Female genital mutilation (FGM) can have a devastating impact on the lives of women and girls who have undergone the procedure. FGM can cause physical and psychological harm, as well as social and economic consequences.
The World Health Organization classifies FGM into 4 major types. Type 1 is the partial or total removal of the clitoral glans and/or the prepuce. Type 2 is the partial or total removal of the clitoral glans and the labia minora, with or without removal of the labia majora. Type 3, also known as infibulation, is the narrowing of the vaginal opening through the creation of a covering seal. The seal is formed by cutting and repositioning the labia minora, or labia majora, sometimes through stitching, with or without removal of the clitoral prepuce and glans. Type 4 includes all other harmful procedures to the female genitalia for nonmedical purposes, for example, pricking, piercing, incising, scraping, and cauterizing the genital area.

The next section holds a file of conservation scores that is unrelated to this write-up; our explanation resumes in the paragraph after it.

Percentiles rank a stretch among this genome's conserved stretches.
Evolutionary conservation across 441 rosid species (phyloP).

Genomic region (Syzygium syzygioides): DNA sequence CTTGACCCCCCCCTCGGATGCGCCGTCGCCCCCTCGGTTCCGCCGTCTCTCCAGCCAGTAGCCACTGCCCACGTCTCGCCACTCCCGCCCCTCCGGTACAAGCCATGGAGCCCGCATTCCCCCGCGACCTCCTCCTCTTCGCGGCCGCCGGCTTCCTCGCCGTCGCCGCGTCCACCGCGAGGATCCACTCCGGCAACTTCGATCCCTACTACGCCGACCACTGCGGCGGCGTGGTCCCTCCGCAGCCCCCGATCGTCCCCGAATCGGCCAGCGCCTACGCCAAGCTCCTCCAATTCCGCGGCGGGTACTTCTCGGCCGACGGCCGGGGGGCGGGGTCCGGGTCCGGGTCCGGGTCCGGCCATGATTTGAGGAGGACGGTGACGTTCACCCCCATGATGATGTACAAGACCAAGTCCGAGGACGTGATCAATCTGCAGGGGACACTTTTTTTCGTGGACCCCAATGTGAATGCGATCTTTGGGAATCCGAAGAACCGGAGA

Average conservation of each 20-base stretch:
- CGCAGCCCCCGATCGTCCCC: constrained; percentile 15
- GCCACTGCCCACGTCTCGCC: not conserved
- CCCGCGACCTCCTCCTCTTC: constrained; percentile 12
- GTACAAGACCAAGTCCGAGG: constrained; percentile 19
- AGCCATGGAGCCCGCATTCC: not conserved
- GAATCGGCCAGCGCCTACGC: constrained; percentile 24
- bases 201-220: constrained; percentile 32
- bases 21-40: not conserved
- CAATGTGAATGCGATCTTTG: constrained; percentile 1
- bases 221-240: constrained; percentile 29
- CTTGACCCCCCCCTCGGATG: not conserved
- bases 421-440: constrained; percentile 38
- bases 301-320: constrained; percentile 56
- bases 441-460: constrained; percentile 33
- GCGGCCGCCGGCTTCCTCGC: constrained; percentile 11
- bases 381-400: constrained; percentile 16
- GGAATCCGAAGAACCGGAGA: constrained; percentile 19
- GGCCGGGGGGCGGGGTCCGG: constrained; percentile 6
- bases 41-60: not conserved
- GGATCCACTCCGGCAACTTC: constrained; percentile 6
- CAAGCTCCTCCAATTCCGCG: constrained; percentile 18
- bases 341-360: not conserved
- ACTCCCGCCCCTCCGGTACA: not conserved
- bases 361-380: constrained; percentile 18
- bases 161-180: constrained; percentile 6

In terms of physical harm, FGM can cause chronic pain, infection, and even death. It can also result in complications during childbirth, such as obstructed labor, which can lead to maternal and fetal mortality. In some cases, women may require further surgeries or medical treatment to address the complications caused by FGM.
Psychologically, FGM can have a lasting impact on women and girls. It can cause anxiety, depression, and post-traumatic stress disorder (PTSD), and can also affect their sexual and reproductive health. Women may experience difficulties with sexual intercourse, and may also face stigma and discrimination due to their FGM status.
In addition to physical and psychological harm, FGM can also have social and economic consequences. Women who have undergone FGM may be at greater risk of poverty, as they may face restrictions on their education and employment opportunities. FGM can also perpetuate gender inequality and reinforce harmful patriarchal norms that restrict women’s autonomy and decision-making power.
It is important to work towards ending FGM and supporting women and girls who have undergone the procedure, to ensure that they can lead healthy, fulfilling lives free from harm and discrimination.